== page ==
Download presentation

Presentation is loading. Please wait.

1
8-1

2
8-2 Chapter Eight Hypothesis Testing McGraw-Hill/Irwin Copyright © 2004 by The McGraw-Hill Companies, Inc. All rights reserved.

3
8-3 Hypothesis Testing 8.1Null and Alternative Hypotheses and Errors in Testing 8.2Large Sample Tests about a Mean: Testing a One-Sided Alternative Hypothesis 8.3Large Sample Tests about a Mean: Testing a Two-Sided Alternative Hypothesis 8.4Small Sample Tests about a Population Mean 8.5Hypothesis Tests about a Population Proportion *8.6Type II Error Probabilities and Sample Size Determination

4
8-4 8.1 Null and Alternative Hypotheses The null hypothesis, denoted H 0, is a statement of the basic proposition being tested. The statement generally represents the status quo and is not rejected unless there is convincing sample evidence that it is false. The alternative or research hypothesis, denoted H a, is an alternative (to the null hypothesis) statement that will be accepted only if there is convincing sample evidence that it is true.

5
8-5 Types of Hypothesis One-Sided, Less Than H 0 : 19.5H a : < 19.5(Accounts Receivable) One-Sided, Greater Than H 0 : 50H a : > 50(Trash Bag) Two-Sided, Not Equal To H 0 : = 4.5H a : 4.5(Camshaft)

6
8-6 Type I and Type II Errors Type I Error Rejecting H 0 when it is true Type II Error Failing to reject H 0 when it is false

7
8-7 8.2 Large Sample Tests about a Mean: Testing a One-Sided Alternative Hypothesis Test Statistic If the sampled population is normal or if n is large, we can reject H 0 : = 0 at the level of significance (probability of Type I error equal to ) if and only if the appropriate rejection point condition holds. AlternativeReject H 0 if: If unknown and n is large, estimate by s. : 0 0 : a a H H zz zz

8
8-8 Example: One-Sided, Greater Than Testing H 0 : 50 versus Trash Bag H a : > 50 for = 0.05 and = 0.01

9
8-9 Example: The p-Value for “Greater Than” Testing H 0 : 50 vs H a : > 50 using rejection points and p- value. Trash Bag The p-value or the observed level of significance is the probability of observing a value of the test statistic greater than or equal to z when H 0 is true. It measures the weight of the evidence against the null hypothesis and is also the smallest value of for which we can reject H 0.

10
8-10 Example: One-Sided, Less Than Testing H 0 : 19.5 versus Accts Rec H a : < 19.5 for = 0.01

11
8-11 Large Sample Tests about Mean: p-Values If the sampled population is normal or if n is large, we can reject H 0 : = 0 at the level of significance (probability of Type I error equal to ) if and only if the appropriate rejection point condition holds or, equivalently, if the corresponding p-value is less than . Test Statistic If unknown and n is large, estimate by s. Alternative Reject H 0 if:p-Value

12
8-12 Five Steps of Hypothesis Testing 1)Determine null and alternative hypotheses 2)Specify level of significance (probability of Type I error) 3)Select the test statistic that will be used. Collect the sample data and compute the value of the test statistic. 4)Use the value of the test statistic to make a decision using a rejection point or a p-value. 5)Interpret statistical result in (real-world) managerial terms

13
8-13 Example: Two-Sided, Not Equal to Testing H 0 : = 4.5 versus Camshaft H a : 4.5 for = 0.05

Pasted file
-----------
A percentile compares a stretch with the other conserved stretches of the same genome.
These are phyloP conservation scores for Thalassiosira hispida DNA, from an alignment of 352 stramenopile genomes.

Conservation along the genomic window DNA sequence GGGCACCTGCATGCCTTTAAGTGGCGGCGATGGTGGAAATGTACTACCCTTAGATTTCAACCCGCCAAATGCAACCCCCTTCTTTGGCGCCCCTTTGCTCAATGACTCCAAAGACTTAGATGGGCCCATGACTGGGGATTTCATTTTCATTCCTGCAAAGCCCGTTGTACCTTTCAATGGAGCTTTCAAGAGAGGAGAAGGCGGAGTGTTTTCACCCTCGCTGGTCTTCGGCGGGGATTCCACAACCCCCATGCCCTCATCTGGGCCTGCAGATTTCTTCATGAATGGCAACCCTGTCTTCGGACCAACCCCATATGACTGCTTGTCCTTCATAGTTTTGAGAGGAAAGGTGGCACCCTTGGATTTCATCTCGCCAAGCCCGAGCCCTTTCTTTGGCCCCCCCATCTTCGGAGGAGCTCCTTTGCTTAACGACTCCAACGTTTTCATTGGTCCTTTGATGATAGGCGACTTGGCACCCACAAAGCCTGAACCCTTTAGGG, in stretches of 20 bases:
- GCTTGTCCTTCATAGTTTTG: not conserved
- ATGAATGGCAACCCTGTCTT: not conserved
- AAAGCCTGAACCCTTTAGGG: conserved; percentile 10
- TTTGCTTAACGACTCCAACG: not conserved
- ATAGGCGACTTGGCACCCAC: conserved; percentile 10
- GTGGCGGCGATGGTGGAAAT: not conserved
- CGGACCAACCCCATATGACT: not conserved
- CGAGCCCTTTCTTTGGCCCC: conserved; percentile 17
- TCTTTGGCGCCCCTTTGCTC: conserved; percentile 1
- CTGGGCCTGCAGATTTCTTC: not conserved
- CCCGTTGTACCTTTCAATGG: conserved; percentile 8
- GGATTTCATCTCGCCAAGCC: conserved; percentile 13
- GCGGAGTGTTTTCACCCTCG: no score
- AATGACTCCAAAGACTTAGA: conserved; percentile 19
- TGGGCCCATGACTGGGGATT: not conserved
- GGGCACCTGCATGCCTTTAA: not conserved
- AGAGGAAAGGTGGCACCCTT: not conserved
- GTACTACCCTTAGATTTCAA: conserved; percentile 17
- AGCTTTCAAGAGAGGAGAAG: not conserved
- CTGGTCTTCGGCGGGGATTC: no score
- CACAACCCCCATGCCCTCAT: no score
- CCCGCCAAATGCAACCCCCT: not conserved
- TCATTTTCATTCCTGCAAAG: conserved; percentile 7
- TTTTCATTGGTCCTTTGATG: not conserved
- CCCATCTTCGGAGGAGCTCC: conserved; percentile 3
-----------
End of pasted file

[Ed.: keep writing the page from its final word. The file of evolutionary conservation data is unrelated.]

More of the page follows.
14
8-14 8.5 Small Sample Tests about a Population Mean If the sampled population is normal, we can reject H 0 : = 0 at the level of significance (probability of Type I error equal to ) if and only if the appropriate rejection point condition holds or, equivalently, if the corresponding p-value is less than . Test Statistic t , t /2 and p-values are based on n – 1 degrees of freedom. Alternative Reject H 0 if:p-Value

15
8-15 Example: Small Sample Test about a Mean Testing H 0 : 18.8 vs H a : < 18.8 using rejection points and p-value. Credit Card Interest Rates

16
8-16 8.5 Hypothesis Tests about a Population Proportion Test Statistic If the sample size n is large, we can reject H 0 : p = p 0 at the level of significance (probability of Type I error equal to ) if and only if the appropriate rejection point condition holds or, equivalently, if the corresponding p-value is less than . Alternative Reject H 0 if:p-Value

17
8-17 Example: Hypothesis Tests about a Proportion Testing H 0 : p 0.70 versus H a : p > 0.70 using rejection points and p-value. Using Phantol, proportion of patients with reduced severity and duration of viral infections.

18
8-18 *8.6 Type II Error Probabilities Testing H 0 : vs H a : < 3 (Amount of Coffee in 3-Pound Can) , Probability of Type II Error, Given = 2.995, = 0.05.

19
8-19 How Type II Error Varies Against Alternatives Testing H 0 : vs H a : < 3 (Amount of Coffee in 3-Pound Can) , Probability of Type II Error ( = 0.05) Given = 2.995, Given = 2.990, Given = 2.985,

20
8-20 Summary: Selecting an Appropriate Test Statistic for a Test about a Population Mean

21
8-21 Hypothesis Testing 8.1Null and Alternative Hypotheses and Errors in Testing 8.2Large Sample Tests about a Mean: Testing a One-Sided Alternative Hypothesis 8.3Large Sample Tests about a Mean: Testing a Two-Sided Alternative Hypothesis 8.4Small Sample Tests about a Population Mean 8.5Hypothesis Tests about a Population Proportion *8.6Type II Error Probabilities and Sample Size Determination Summary:

Similar presentations

© 2019 SlidePlayer.com Inc.

All rights reserved.

To make this website work, we log user data and share it with processors. To use this website, you must agree to our Privacy Policy, including cookie policy.

Ads by Google